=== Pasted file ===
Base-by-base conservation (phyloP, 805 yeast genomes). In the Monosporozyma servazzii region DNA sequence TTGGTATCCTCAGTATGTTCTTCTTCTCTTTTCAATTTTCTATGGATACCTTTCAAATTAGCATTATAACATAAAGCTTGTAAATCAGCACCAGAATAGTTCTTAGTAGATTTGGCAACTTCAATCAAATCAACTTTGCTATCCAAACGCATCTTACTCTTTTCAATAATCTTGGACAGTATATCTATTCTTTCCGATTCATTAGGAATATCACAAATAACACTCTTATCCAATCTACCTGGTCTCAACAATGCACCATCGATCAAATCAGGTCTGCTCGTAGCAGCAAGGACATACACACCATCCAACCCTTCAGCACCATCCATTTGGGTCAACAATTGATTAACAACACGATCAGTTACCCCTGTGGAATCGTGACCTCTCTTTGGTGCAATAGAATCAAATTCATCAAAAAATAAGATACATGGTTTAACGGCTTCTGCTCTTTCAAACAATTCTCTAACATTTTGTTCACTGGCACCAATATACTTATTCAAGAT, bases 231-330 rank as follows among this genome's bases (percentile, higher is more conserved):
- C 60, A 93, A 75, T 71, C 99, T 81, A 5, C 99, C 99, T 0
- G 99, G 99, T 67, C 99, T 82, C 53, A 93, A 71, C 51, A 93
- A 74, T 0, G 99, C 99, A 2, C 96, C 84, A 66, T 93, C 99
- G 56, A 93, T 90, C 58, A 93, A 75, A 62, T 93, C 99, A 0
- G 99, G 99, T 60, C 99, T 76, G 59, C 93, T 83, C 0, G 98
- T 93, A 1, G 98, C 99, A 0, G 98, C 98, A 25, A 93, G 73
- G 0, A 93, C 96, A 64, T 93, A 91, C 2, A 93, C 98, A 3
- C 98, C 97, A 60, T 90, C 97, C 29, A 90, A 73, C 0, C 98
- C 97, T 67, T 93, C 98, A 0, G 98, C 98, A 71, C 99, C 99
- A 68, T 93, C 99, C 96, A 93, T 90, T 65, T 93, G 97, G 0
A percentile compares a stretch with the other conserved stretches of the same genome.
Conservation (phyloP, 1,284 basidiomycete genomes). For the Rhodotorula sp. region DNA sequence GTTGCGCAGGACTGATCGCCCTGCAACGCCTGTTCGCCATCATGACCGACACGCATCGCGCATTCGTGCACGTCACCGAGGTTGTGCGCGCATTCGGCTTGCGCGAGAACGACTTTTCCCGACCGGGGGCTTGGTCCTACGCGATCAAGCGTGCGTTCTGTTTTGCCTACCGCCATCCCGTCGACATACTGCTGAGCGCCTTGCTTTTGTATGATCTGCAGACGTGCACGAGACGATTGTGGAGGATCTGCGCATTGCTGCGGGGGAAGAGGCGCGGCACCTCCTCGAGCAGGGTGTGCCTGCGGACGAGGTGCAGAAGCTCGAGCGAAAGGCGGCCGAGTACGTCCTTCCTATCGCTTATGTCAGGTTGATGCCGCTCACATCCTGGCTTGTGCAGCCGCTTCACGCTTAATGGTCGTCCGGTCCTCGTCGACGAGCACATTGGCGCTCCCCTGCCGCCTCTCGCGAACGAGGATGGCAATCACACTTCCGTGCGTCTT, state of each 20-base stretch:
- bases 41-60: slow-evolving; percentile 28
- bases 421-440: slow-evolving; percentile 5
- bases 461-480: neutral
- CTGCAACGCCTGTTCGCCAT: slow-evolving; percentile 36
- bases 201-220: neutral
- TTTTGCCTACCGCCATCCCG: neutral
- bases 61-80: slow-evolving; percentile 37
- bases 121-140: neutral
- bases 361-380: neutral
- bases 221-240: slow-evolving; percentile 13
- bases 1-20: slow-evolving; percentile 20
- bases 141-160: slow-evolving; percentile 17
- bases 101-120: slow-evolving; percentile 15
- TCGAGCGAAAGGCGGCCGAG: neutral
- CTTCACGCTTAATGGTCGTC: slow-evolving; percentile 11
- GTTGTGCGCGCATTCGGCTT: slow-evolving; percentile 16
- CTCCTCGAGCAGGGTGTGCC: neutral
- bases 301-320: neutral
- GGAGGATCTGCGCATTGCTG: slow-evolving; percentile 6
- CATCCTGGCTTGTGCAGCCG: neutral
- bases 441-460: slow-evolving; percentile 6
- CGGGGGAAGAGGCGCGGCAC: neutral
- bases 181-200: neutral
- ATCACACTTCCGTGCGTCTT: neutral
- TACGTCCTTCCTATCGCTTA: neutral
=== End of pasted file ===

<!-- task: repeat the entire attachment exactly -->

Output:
Base-by-base conservation (phyloP, 805 yeast genomes). In the Monosporozyma servazzii region DNA sequence TTGGTATCCTCAGTATGTTCTTCTTCTCTTTTCAATTTTCTATGGATACCTTTCAAATTAGCATTATAACATAAAGCTTGTAAATCAGCACCAGAATAGTTCTTAGTAGATTTGGCAACTTCAATCAAATCAACTTTGCTATCCAAACGCATCTTACTCTTTTCAATAATCTTGGACAGTATATCTATTCTTTCCGATTCATTAGGAATATCACAAATAACACTCTTATCCAATCTACCTGGTCTCAACAATGCACCATCGATCAAATCAGGTCTGCTCGTAGCAGCAAGGACATACACACCATCCAACCCTTCAGCACCATCCATTTGGGTCAACAATTGATTAACAACACGATCAGTTACCCCTGTGGAATCGTGACCTCTCTTTGGTGCAATAGAATCAAATTCATCAAAAAATAAGATACATGGTTTAACGGCTTCTGCTCTTTCAAACAATTCTCTAACATTTTGTTCACTGGCACCAATATACTTATTCAAGAT, bases 231-330 rank as follows among this genome's bases (percentile, higher is more conserved):
- C 60, A 93, A 75, T 71, C 99, T 81, A 5, C 99, C 99, T 0
- G 99, G 99, T 67, C 99, T 82, C 53, A 93, A 71, C 51, A 93
- A 74, T 0, G 99, C 99, A 2, C 96, C 84, A 66, T 93, C 99
- G 56, A 93, T 90, C 58, A 93, A 75, A 62, T 93, C 99, A 0
- G 99, G 99, T 60, C 99, T 76, G 59, C 93, T 83, C 0, G 98
- T 93, A 1, G 98, C 99, A 0, G 98, C 98, A 25, A 93, G 73
- G 0, A 93, C 96, A 64, T 93, A 91, C 2, A 93, C 98, A 3
- C 98, C 97, A 60, T 90, C 97, C 29, A 90, A 73, C 0, C 98
- C 97, T 67, T 93, C 98, A 0, G 98, C 98, A 71, C 99, C 99
- A 68, T 93, C 99, C 96, A 93, T 90, T 65, T 93, G 97, G 0
A percentile compares a stretch with the other conserved stretches of the same genome.
Conservation (phyloP, 1,284 basidiomycete genomes). For the Rhodotorula sp. region DNA sequence GTTGCGCAGGACTGATCGCCCTGCAACGCCTGTTCGCCATCATGACCGACACGCATCGCGCATTCGTGCACGTCACCGAGGTTGTGCGCGCATTCGGCTTGCGCGAGAACGACTTTTCCCGACCGGGGGCTTGGTCCTACGCGATCAAGCGTGCGTTCTGTTTTGCCTACCGCCATCCCGTCGACATACTGCTGAGCGCCTTGCTTTTGTATGATCTGCAGACGTGCACGAGACGATTGTGGAGGATCTGCGCATTGCTGCGGGGGAAGAGGCGCGGCACCTCCTCGAGCAGGGTGTGCCTGCGGACGAGGTGCAGAAGCTCGAGCGAAAGGCGGCCGAGTACGTCCTTCCTATCGCTTATGTCAGGTTGATGCCGCTCACATCCTGGCTTGTGCAGCCGCTTCACGCTTAATGGTCGTCCGGTCCTCGTCGACGAGCACATTGGCGCTCCCCTGCCGCCTCTCGCGAACGAGGATGGCAATCACACTTCCGTGCGTCTT, state of each 20-base stretch:
- bases 41-60: slow-evolving; percentile 28
- bases 421-440: slow-evolving; percentile 5
- bases 461-480: neutral
- CTGCAACGCCTGTTCGCCAT: slow-evolving; percentile 36
- bases 201-220: neutral
- TTTTGCCTACCGCCATCCCG: neutral
- bases 61-80: slow-evolving; percentile 37
- bases 121-140: neutral
- bases 361-380: neutral
- bases 221-240: slow-evolving; percentile 13
- bases 1-20: slow-evolving; percentile 20
- bases 141-160: slow-evolving; percentile 17
- bases 101-120: slow-evolving; percentile 15
- TCGAGCGAAAGGCGGCCGAG: neutral
- CTTCACGCTTAATGGTCGTC: slow-evolving; percentile 11
- GTTGTGCGCGCATTCGGCTT: slow-evolving; percentile 16
- CTCCTCGAGCAGGGTGTGCC: neutral
- bases 301-320: neutral
- GGAGGATCTGCGCATTGCTG: slow-evolving; percentile 6
- CATCCTGGCTTGTGCAGCCG: neutral
- bases 441-460: slow-evolving; percentile 6
- CGGGGGAAGAGGCGCGGCAC: neutral
- bases 181-200: neutral
- ATCACACTTCCGTGCGTCTT: neutral
- TACGTCCTTCCTATCGCTTA: neutral